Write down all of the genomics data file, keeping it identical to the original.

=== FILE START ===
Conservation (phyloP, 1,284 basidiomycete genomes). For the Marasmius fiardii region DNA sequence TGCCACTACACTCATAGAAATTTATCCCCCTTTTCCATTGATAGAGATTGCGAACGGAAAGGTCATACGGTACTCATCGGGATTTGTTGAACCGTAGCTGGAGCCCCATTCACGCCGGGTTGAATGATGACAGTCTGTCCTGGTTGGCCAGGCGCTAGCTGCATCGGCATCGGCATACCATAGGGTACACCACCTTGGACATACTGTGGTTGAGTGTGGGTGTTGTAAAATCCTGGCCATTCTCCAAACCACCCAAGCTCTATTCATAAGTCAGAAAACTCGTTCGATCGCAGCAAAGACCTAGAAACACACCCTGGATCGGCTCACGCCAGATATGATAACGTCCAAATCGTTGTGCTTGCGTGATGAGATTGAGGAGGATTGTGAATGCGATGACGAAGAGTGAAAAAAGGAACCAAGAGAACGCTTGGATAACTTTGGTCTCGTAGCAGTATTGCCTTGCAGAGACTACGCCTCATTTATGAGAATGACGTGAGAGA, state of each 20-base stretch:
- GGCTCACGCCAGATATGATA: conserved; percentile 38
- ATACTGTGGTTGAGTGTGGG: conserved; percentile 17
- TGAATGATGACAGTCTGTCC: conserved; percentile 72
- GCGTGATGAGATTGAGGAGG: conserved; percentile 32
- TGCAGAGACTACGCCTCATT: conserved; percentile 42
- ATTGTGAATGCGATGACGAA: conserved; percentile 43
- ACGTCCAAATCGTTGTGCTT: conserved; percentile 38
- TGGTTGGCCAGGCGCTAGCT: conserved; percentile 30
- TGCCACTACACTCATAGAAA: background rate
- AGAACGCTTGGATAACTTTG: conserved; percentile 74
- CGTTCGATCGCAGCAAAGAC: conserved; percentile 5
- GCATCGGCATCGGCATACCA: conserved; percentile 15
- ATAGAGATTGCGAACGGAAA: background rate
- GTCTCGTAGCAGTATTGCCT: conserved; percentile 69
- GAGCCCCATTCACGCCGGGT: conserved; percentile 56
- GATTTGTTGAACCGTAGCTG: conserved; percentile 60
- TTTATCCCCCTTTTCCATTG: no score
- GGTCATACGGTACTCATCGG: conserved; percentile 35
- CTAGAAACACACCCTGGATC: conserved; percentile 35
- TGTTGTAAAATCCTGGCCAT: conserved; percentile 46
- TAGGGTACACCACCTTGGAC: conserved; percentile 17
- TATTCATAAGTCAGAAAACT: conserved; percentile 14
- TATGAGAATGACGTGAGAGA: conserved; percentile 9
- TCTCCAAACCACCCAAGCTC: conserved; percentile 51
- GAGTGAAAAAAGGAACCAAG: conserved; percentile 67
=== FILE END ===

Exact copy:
Conservation (phyloP, 1,284 basidiomycete genomes). For the Marasmius fiardii region DNA sequence TGCCACTACACTCATAGAAATTTATCCCCCTTTTCCATTGATAGAGATTGCGAACGGAAAGGTCATACGGTACTCATCGGGATTTGTTGAACCGTAGCTGGAGCCCCATTCACGCCGGGTTGAATGATGACAGTCTGTCCTGGTTGGCCAGGCGCTAGCTGCATCGGCATCGGCATACCATAGGGTACACCACCTTGGACATACTGTGGTTGAGTGTGGGTGTTGTAAAATCCTGGCCATTCTCCAAACCACCCAAGCTCTATTCATAAGTCAGAAAACTCGTTCGATCGCAGCAAAGACCTAGAAACACACCCTGGATCGGCTCACGCCAGATATGATAACGTCCAAATCGTTGTGCTTGCGTGATGAGATTGAGGAGGATTGTGAATGCGATGACGAAGAGTGAAAAAAGGAACCAAGAGAACGCTTGGATAACTTTGGTCTCGTAGCAGTATTGCCTTGCAGAGACTACGCCTCATTTATGAGAATGACGTGAGAGA, state of each 20-base stretch:
- GGCTCACGCCAGATATGATA: conserved; percentile 38
- ATACTGTGGTTGAGTGTGGG: conserved; percentile 17
- TGAATGATGACAGTCTGTCC: conserved; percentile 72
- GCGTGATGAGATTGAGGAGG: conserved; percentile 32
- TGCAGAGACTACGCCTCATT: conserved; percentile 42
- ATTGTGAATGCGATGACGAA: conserved; percentile 43
- ACGTCCAAATCGTTGTGCTT: conserved; percentile 38
- TGGTTGGCCAGGCGCTAGCT: conserved; percentile 30
- TGCCACTACACTCATAGAAA: background rate
- AGAACGCTTGGATAACTTTG: conserved; percentile 74
- CGTTCGATCGCAGCAAAGAC: conserved; percentile 5
- GCATCGGCATCGGCATACCA: conserved; percentile 15
- ATAGAGATTGCGAACGGAAA: background rate
- GTCTCGTAGCAGTATTGCCT: conserved; percentile 69
- GAGCCCCATTCACGCCGGGT: conserved; percentile 56
- GATTTGTTGAACCGTAGCTG: conserved; percentile 60
- TTTATCCCCCTTTTCCATTG: no score
- GGTCATACGGTACTCATCGG: conserved; percentile 35
- CTAGAAACACACCCTGGATC: conserved; percentile 35
- TGTTGTAAAATCCTGGCCAT: conserved; percentile 46
- TAGGGTACACCACCTTGGAC: conserved; percentile 17
- TATTCATAAGTCAGAAAACT: conserved; percentile 14
- TATGAGAATGACGTGAGAGA: conserved; percentile 9
- TCTCCAAACCACCCAAGCTC: conserved; percentile 51
- GAGTGAAAAAAGGAACCAAG: conserved; percentile 67